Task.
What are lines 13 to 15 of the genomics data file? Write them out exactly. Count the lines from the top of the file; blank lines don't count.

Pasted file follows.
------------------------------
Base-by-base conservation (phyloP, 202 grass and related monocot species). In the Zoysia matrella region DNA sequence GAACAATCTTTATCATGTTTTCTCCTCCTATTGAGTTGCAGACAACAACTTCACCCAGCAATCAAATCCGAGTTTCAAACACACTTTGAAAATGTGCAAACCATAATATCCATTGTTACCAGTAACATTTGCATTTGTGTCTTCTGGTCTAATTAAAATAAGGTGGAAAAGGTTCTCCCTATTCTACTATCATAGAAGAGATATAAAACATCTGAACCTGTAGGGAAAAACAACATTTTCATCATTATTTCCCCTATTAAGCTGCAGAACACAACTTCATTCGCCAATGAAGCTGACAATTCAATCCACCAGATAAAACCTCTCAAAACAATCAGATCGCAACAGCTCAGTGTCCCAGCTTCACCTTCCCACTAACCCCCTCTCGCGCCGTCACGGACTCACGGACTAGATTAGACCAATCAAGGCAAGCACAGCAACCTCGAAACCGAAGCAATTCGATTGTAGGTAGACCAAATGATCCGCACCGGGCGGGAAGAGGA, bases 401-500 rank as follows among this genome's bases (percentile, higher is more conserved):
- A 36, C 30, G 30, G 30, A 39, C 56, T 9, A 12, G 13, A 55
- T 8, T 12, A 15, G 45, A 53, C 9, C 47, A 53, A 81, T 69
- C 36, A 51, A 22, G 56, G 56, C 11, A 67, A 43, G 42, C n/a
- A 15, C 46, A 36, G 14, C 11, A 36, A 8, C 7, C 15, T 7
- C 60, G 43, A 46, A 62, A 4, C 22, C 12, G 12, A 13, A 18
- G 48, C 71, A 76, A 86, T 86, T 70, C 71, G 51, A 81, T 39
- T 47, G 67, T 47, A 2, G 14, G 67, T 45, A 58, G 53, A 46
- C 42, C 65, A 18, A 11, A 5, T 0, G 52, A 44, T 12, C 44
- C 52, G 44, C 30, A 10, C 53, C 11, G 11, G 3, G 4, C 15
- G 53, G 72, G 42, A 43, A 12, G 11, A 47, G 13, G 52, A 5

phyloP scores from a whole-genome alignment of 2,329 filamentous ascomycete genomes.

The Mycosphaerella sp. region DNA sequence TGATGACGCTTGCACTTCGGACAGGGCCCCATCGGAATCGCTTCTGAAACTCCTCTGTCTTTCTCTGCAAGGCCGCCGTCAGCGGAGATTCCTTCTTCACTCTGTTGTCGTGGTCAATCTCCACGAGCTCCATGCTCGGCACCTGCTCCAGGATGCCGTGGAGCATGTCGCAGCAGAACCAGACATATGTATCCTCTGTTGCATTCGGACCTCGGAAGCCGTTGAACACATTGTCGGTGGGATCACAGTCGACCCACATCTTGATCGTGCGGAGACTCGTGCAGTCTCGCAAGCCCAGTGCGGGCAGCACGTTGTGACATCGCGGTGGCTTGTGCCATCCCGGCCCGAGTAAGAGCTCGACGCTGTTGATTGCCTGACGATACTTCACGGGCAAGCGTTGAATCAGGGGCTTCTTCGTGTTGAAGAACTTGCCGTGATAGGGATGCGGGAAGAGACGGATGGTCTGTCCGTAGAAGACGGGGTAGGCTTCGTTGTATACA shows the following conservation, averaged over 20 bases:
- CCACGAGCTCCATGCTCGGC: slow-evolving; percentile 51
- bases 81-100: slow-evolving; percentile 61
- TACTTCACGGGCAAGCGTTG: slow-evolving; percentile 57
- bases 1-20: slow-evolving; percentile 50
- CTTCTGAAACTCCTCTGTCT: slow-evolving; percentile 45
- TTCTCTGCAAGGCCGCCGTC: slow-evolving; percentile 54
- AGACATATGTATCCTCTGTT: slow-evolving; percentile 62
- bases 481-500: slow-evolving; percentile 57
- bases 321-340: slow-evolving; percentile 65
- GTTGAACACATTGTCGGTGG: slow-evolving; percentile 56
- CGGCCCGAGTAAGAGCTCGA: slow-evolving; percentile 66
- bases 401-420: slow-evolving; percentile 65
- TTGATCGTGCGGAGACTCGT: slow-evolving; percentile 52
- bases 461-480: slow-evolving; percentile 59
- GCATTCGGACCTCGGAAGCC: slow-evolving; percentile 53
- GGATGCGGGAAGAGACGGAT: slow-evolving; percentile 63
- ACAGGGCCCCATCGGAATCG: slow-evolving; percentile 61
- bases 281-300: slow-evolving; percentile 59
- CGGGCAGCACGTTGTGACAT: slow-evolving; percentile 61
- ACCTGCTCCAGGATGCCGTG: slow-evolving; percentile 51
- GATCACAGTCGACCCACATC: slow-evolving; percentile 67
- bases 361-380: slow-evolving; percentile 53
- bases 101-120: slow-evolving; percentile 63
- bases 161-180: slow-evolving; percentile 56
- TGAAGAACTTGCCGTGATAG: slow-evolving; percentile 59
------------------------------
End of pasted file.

The Mycosphaerella sp. region DNA sequence TGATGACGCTTGCACTTCGGACAGGGCCCCATCGGAATCGCTTCTGAAACTCCTCTGTCTTTCTCTGCAAGGCCGCCGTCAGCGGAGATTCCTTCTTCACTCTGTTGTCGTGGTCAATCTCCACGAGCTCCATGCTCGGCACCTGCTCCAGGATGCCGTGGAGCATGTCGCAGCAGAACCAGACATATGTATCCTCTGTTGCATTCGGACCTCGGAAGCCGTTGAACACATTGTCGGTGGGATCACAGTCGACCCACATCTTGATCGTGCGGAGACTCGTGCAGTCTCGCAAGCCCAGTGCGGGCAGCACGTTGTGACATCGCGGTGGCTTGTGCCATCCCGGCCCGAGTAAGAGCTCGACGCTGTTGATTGCCTGACGATACTTCACGGGCAAGCGTTGAATCAGGGGCTTCTTCGTGTTGAAGAACTTGCCGTGATAGGGATGCGGGAAGAGACGGATGGTCTGTCCGTAGAAGACGGGGTAGGCTTCGTTGTATACA shows the following conservation, averaged over 20 bases:
- CCACGAGCTCCATGCTCGGC: slow-evolving; percentile 51
- bases 81-100: slow-evolving; percentile 61